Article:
A memorial service was held at the Boucier Funeral Home, Espanola for Harold and Patricia on Saturday, March 13th with the Reverend Faye STEVENS officiating. Interment of ashes in the Green Bay Cemetery, Manitoulin Island.

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CLARKE o@ca.on.manitoulin.howland.little_current.manitoulin_expositor 2004-07-14 published
Jessie Blanche VANEVERY
In loving memory of Jessie Blanche VANEVERY, May 14, 1922 - July 8, 2004.
Blanche VANEVERY, a resident of the Manitoulin Lodge, Gore Bay, died at the Lodge on Thursday, July 8, 2004 at the age of 82 years.
She was born at Gore Bay, daughter of the late John Wesley and Ada Elizabeth Christina (CLARKE) VANEVERY. Blanche had lived at Meldrum Bay until moving to North Bay in the early 70s, then to Garson, and finally to the Lodge about 20 years ago. Blanche enjoyed keeping busy and knitted much of the time. Dear sister of Maude and her husband Matt FALLS of Thessalon, Helen (husband Tom CLARKE predeceased) of Copper Cliff, Bill and his wife Pauline of Gore Bay, Dale and his wife Joan, Jim and his wife Helen and Don and his wife Rose all of Meldrum Bay. Also survived by many nieces and nephews.
Predeceased by brother Clarke and his wife Shirley. Friends called at the Culgin Funeral Home after 7 pm
on Friday. The funeral service was conducted at the Meldrum Bay United Church on Saturday, July 10, 2004 at 2: 30 pm with Mr. Erwin THOMPSON/THOMSON/TOMPSON/TOMSON officiating. Interment in Meldrum Bay Cemetery.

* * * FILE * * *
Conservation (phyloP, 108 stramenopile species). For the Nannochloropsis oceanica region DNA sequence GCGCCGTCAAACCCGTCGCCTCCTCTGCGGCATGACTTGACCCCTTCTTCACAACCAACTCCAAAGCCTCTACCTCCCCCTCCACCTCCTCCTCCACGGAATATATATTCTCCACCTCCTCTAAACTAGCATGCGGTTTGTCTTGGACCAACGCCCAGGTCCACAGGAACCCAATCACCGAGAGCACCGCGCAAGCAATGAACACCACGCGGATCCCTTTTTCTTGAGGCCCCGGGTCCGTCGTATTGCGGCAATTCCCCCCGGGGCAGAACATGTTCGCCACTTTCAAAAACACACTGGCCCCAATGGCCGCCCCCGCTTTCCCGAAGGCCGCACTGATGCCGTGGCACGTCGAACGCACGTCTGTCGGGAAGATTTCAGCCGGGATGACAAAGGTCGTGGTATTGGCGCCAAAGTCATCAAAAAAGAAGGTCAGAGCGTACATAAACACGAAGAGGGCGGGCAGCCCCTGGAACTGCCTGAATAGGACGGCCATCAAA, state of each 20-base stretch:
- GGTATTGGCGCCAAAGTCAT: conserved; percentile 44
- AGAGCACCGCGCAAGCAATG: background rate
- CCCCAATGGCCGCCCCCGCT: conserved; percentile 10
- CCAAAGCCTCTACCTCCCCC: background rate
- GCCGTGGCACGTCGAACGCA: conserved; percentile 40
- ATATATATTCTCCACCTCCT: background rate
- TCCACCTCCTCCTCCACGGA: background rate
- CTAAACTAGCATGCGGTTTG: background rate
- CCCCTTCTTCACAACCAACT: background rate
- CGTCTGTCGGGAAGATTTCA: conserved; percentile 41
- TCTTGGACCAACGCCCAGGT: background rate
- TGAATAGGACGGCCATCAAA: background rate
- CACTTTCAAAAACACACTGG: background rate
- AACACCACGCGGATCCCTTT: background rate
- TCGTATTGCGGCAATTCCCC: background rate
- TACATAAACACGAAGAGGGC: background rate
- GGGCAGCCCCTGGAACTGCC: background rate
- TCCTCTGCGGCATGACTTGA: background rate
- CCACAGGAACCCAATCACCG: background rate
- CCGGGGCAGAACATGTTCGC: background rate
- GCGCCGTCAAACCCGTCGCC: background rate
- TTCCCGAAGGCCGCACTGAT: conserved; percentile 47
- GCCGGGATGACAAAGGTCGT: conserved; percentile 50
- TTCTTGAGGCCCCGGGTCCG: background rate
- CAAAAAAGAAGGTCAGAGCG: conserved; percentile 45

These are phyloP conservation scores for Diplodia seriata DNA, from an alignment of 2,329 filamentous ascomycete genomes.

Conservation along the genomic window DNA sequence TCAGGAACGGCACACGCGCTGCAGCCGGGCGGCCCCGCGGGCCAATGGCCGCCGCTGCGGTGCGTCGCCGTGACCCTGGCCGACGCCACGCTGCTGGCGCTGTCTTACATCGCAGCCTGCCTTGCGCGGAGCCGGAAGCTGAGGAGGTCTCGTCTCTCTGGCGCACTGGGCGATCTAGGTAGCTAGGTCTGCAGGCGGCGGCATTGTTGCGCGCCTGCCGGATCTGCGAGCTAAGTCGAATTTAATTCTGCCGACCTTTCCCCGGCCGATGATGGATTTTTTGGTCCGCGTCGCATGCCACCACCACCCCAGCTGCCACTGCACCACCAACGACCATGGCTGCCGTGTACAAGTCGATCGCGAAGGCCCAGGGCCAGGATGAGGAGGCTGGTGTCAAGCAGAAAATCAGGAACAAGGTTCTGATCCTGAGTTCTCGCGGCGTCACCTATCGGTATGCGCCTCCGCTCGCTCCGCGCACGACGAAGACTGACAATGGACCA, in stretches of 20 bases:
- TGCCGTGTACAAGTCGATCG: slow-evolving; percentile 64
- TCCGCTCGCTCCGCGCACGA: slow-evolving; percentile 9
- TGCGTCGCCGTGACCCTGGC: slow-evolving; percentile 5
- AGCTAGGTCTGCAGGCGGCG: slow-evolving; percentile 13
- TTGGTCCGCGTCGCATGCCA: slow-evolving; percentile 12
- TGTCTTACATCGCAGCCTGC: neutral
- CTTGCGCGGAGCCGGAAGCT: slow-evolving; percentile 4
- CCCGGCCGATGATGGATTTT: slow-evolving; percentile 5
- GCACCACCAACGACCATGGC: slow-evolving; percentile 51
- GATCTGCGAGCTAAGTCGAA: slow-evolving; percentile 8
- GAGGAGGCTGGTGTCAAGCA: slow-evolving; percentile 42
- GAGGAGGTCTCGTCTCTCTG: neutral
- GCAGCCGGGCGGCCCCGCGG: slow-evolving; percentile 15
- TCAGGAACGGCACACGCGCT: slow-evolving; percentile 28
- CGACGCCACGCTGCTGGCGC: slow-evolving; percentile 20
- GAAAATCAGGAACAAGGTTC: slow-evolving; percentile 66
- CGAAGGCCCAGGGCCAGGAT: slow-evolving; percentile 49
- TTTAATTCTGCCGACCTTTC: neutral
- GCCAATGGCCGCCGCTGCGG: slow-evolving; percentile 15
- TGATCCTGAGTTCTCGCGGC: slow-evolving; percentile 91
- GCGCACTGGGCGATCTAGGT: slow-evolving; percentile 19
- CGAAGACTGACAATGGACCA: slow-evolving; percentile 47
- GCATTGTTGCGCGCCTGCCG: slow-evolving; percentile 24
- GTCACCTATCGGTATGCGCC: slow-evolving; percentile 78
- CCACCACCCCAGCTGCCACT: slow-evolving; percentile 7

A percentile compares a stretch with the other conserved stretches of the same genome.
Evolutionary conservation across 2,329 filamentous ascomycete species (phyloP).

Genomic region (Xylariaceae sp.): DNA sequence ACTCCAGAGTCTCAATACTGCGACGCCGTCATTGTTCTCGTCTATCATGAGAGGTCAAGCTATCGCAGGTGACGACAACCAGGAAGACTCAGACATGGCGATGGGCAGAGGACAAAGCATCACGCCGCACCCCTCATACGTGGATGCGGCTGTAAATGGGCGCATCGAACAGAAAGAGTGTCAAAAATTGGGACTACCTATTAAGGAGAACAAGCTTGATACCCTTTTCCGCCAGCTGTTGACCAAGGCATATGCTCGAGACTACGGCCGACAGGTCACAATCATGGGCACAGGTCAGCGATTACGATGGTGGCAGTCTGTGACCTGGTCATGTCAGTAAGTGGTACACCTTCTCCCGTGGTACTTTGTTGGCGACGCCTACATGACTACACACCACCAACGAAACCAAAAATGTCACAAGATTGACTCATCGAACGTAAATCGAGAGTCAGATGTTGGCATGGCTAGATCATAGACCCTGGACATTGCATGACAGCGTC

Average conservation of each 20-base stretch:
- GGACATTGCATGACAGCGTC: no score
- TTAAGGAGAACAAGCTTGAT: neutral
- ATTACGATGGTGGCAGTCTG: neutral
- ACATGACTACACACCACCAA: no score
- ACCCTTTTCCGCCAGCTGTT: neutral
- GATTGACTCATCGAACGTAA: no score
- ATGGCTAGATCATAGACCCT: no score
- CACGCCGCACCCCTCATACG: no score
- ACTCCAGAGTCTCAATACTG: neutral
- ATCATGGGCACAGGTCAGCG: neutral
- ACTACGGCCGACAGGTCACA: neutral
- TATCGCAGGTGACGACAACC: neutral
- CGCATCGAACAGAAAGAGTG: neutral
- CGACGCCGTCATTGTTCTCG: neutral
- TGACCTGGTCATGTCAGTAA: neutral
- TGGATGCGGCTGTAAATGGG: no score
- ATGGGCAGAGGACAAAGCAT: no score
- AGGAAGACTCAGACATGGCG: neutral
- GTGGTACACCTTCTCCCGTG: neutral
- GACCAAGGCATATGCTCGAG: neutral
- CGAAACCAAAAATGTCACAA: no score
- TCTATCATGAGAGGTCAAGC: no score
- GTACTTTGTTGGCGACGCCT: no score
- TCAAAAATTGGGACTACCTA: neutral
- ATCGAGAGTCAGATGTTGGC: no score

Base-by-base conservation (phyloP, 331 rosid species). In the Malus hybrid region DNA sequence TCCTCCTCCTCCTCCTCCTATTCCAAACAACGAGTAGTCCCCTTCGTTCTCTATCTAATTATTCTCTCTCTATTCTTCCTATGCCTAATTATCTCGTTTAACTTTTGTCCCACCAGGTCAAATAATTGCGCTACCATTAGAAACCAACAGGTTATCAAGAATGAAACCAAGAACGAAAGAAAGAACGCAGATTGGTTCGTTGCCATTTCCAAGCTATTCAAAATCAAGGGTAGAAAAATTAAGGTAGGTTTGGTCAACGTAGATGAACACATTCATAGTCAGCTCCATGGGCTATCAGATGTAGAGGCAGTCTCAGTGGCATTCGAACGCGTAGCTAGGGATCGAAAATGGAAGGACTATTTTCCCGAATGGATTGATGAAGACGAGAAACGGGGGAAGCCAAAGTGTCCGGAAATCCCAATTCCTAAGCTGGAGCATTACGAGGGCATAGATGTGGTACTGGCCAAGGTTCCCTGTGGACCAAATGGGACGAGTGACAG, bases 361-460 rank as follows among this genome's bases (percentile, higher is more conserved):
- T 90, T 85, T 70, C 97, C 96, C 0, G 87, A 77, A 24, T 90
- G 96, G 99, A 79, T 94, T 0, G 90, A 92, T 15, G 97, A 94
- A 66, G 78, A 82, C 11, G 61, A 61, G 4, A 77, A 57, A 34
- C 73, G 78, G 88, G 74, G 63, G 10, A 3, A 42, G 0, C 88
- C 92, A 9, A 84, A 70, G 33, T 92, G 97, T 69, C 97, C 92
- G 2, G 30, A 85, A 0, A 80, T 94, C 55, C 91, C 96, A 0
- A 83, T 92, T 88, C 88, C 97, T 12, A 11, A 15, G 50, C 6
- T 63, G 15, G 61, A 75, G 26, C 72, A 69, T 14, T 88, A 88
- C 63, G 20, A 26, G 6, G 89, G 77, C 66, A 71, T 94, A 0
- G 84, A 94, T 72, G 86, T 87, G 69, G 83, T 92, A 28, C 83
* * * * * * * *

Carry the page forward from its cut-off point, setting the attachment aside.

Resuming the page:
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CLARKE o@ca.on.manitoulin.howland.little_current.manitoulin_expositor 2004-10-13 published
Michael Thomas CLARKE
In loving memory of Michael Thomas CLARKE, May 28, 1965 - October 4, 2004.
Michael CLARKE, a resident of Little Current, died on Monday, October 4, 2004 in Little Current at the age of 39 years.
He was born in Mindemoya, son of Blair CLARKE and the former Beatrice BAKER. Michael had been a crusher operator for H and R NOBLE Construction for 6 years. He had a great love of hockey, being a devout Toronto Maple Leafs fan, and also enjoyed playing the game. He played in the Porter Clarke Hockey Tournament every year. Michael also enjoyed playing golf, and was a great fisherman. Michael was a loving father of Autumn VANHORN, Hannah HARVEY, Rachael CLARKE and Jerry CLARKE. Dearly loved son of Blair of Gore Bay and Beatrice Lee (BAKER) of Kemble. Loving grand_son of Ella BAKER of Ice Lake and great grand_son of Ethel PRIOR of Gore Bay. Dear brother of June (Toby) CLARKE of Gore Bay, Terri MIDDAUGH, partner Gary CUTHBERTSON of Sault Ste. Marie, and Corey CLARKE, partner Megan of London. Loved by cousins Christopher, Steven, Cindy, Julia, Joanne, Jill, Angie, Jerry (predeceased), Cameron, Colleen, Cara, Glen and Kimberly. Also survived by many aunts, uncles, extended family and Friends. Predeceased by grandparents Ken BAKER and Frank and Annie CLARKE.